New York Times - Anthony Tommasini
The performances, while true to the Pears model, represent boldly reconsidered and bracingly fresh takes.... Mr. Bostridge, in his way, sings the ethereal passages in these scores with boyish lightness and shapes the phrases with cool elegance. Then, when the music heats up and turns sensual, he exudes a husky, almost adolescent virility.
Gramophone - Alan Blyth
[December 2005 CD of the Month] A profoundly considered and technically immaculate traversal of Britten's three great and varied cycles for tenor and orchestra.
The New Yorker - Russell Platt
In a tonally attractive but disturbingly detailed performance, [Bostridge] unmasks the [Nocturne] as a searing tragedy.... He and Rattle give the work's final moments...an almost shocking power.
Cleveland Plain Dealer
Bostridge sings [this music] in a plummier style than Pears, and his attention to words and keen phrasing pays remarkable dividends. Sir Simon Rattle has an affinity for Britten's moods and colors, and the instrumental soloists - especially hornist Radek Baborak in the Serenade - are exceptional singers in their own right. [Grade: A]

Product Details

Release Date:
Warner Classics

Related Subjects


  1. Les illuminations, song cycle for high voice & strings, Op. 18
  2. Serenade, for tenor, horn & strings, Op. 31
  3. Nocturne, for tenor, 7 instruments & strings, Op. 60

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Britten: Serenade for Tenor, Horn & Strings; Les Illuminations; Nocturne 5 out of 5 based on 0 ratings. 1 reviews.
Guest More than 1 year ago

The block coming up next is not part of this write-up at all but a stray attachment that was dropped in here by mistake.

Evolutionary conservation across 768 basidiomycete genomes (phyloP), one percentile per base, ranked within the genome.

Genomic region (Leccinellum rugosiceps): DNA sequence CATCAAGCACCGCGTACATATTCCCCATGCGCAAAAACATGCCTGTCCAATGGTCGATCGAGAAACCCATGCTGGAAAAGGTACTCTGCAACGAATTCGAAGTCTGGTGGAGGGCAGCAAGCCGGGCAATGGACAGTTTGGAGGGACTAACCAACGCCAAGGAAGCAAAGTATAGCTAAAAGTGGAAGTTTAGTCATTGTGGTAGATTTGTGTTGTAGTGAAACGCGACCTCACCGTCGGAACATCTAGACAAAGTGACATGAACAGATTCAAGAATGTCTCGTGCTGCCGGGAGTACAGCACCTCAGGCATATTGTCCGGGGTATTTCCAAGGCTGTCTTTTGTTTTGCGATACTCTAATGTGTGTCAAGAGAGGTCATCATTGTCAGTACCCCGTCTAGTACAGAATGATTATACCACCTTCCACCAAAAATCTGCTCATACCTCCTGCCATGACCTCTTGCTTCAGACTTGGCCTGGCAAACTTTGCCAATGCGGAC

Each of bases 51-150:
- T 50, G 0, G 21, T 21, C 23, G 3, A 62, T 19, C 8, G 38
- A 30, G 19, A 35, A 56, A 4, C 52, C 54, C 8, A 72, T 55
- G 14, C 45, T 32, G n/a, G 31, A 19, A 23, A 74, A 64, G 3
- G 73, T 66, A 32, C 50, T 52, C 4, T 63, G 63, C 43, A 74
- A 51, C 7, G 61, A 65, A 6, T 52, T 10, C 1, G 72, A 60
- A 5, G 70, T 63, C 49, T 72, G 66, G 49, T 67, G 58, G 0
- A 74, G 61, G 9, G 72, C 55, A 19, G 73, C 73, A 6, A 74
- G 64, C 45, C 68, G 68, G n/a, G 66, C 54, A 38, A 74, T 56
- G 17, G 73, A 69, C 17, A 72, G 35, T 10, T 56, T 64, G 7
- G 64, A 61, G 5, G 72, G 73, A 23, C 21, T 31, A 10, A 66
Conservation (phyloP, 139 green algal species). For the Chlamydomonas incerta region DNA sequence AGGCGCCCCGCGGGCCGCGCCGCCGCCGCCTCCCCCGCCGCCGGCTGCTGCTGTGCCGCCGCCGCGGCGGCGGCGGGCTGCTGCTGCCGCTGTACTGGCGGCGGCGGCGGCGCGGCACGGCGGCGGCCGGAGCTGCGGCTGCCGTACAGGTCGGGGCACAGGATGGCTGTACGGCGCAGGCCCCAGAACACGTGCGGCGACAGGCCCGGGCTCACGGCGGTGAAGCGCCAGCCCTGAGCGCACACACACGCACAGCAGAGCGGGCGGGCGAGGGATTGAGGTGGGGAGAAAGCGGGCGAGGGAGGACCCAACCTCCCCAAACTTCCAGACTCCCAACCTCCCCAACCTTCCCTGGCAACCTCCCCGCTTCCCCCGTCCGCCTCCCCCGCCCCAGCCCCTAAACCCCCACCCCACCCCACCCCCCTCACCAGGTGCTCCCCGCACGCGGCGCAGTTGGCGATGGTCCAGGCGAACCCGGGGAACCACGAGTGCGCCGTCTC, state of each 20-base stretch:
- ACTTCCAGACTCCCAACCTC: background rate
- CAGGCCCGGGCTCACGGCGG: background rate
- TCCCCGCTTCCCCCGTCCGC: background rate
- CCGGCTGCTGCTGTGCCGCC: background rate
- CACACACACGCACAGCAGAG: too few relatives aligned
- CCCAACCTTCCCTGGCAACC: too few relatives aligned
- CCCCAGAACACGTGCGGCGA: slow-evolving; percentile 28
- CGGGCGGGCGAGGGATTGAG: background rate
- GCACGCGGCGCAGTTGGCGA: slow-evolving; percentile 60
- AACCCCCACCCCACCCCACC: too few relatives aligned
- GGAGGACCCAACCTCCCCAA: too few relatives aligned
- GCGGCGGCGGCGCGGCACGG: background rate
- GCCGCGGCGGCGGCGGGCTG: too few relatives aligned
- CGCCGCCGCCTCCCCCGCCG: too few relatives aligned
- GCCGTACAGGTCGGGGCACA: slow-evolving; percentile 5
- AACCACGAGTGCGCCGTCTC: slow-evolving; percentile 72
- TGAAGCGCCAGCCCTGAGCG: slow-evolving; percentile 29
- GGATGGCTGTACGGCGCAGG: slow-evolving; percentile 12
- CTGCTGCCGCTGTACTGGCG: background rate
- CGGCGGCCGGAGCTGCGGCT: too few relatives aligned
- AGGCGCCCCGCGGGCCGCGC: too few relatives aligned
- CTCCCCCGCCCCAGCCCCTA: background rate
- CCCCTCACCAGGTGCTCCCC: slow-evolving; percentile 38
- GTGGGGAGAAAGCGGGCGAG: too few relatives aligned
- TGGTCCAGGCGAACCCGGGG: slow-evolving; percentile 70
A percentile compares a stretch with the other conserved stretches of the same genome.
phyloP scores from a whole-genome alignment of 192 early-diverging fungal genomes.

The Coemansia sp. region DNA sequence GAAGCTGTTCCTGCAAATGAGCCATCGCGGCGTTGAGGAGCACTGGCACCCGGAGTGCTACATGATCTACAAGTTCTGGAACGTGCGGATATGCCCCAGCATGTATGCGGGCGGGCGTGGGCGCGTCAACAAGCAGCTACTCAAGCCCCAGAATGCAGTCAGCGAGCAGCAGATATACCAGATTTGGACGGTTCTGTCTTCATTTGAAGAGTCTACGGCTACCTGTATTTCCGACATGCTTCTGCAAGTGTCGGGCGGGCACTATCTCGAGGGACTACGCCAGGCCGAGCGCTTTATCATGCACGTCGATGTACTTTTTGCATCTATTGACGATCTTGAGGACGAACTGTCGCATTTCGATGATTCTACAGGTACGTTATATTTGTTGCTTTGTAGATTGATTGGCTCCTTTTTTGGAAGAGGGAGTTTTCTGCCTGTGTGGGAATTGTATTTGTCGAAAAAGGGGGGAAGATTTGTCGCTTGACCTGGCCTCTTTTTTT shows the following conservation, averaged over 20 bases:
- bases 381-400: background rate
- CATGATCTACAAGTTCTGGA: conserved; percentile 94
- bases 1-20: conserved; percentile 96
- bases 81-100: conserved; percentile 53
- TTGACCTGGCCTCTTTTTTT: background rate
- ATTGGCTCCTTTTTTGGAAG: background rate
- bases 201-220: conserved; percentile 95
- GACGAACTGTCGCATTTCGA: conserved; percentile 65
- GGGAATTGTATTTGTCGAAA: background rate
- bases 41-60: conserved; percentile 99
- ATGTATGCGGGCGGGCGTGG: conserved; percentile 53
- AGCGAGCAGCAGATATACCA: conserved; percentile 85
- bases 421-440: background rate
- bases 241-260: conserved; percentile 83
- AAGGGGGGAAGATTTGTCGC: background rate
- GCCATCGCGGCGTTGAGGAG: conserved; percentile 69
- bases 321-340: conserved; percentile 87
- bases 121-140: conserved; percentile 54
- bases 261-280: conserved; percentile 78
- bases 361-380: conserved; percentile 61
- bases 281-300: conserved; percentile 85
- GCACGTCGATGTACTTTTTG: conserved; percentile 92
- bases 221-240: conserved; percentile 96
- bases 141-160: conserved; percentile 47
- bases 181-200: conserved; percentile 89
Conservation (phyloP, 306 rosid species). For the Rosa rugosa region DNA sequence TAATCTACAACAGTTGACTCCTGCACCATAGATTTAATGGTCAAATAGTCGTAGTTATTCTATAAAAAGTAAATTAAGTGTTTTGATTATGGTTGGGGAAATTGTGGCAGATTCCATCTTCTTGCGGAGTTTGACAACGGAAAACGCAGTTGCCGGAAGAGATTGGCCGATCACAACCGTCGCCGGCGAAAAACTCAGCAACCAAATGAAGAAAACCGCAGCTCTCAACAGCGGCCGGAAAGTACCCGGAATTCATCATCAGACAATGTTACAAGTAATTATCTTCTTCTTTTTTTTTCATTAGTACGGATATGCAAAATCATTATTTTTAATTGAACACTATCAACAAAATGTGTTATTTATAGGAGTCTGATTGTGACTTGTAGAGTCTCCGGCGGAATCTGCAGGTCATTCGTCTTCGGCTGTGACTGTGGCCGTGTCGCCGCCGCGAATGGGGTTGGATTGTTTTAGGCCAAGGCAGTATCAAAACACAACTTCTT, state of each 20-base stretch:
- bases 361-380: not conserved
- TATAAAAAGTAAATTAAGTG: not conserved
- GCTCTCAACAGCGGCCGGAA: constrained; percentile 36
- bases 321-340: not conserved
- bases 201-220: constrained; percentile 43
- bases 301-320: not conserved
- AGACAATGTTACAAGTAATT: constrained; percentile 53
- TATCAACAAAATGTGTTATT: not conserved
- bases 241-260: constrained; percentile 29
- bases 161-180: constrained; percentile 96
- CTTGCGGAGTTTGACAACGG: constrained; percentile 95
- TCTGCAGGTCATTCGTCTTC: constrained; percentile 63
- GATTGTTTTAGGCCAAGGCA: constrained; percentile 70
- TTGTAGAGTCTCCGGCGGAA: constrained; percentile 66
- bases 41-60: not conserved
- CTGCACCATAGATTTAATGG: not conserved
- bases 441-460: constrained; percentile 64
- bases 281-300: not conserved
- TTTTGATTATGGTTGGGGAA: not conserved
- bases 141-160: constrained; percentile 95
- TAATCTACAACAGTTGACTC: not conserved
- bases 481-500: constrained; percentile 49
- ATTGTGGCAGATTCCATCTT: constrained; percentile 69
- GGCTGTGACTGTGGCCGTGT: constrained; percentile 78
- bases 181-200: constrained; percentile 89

Ian Bostridge continues to astound with the variety of his repertoire and the glowing beauty of his richly burnished tenor voice and his enormous musicality. Here he sings three of Benjamin Britten's finest works and with him in collaboration are Simon Rattle and the Berlin Philharmonic. An embarrassment of riches! Each of the three cycles feels as though Bostridge and Rattle are in complete agreement with Britten's intentions. 'Les Illuminations', designated as a work 'for high voice and strings', here benefits greatly from the timbre of Bostridge's baritone-infused tenor voice. The poems by Rimbaud were written by a man for a man and thus it feels more appropriate to have the male voice singing (though the numerous performances by sopranos do hold a special glow). Supported by some of the most lush strings sound ever recorded, Bostridge sings the songs with more passion than most. These are heartfelt and not the cerebral exercise they often receive. Yes, there are moments when memories of other performances rise - such as during the downward glissando of 'et je danse' when other singers caress every note in the fall. But the overall effect is very dramatic and, well, luminous. 'Serenade for tenor, horn and strings' finds Radek Baborak in the horn role. Again the pulsing Berlin strings under Rattle are almost unbearably beautiful. Bostridge's perfect diction again demonstrates how Britten was the finest composer for the English language. The cycle is involving in its survey of an interesting variety of poems. Likewise the Nocturne 'for tenor, seven obbligato instruments an strings' is a mature work of Britten's and has echoes of phrases from what by the time of its composition were closely identified with the 'Britten sound'. Again Bostridge sings with such purity of line and intense communication. His voice and thinking are married in a perfect effect. Perhaps it is the fact that Bostridge commits his concert time to demanding lieder recitals with piano that makes him one of the most sought after vocal artists of the day. When he steps in front of an orchestra, especially such as the Berlin ensemble with Rattle on the podium, he is wholly at home with these beautiful but technically difficult cycles, and the degree of communication of both the music and the poetry are extraordinary. An added bonus with this CD is the personal set of program notes written by Bostridge. Highly recommended. Grady Harp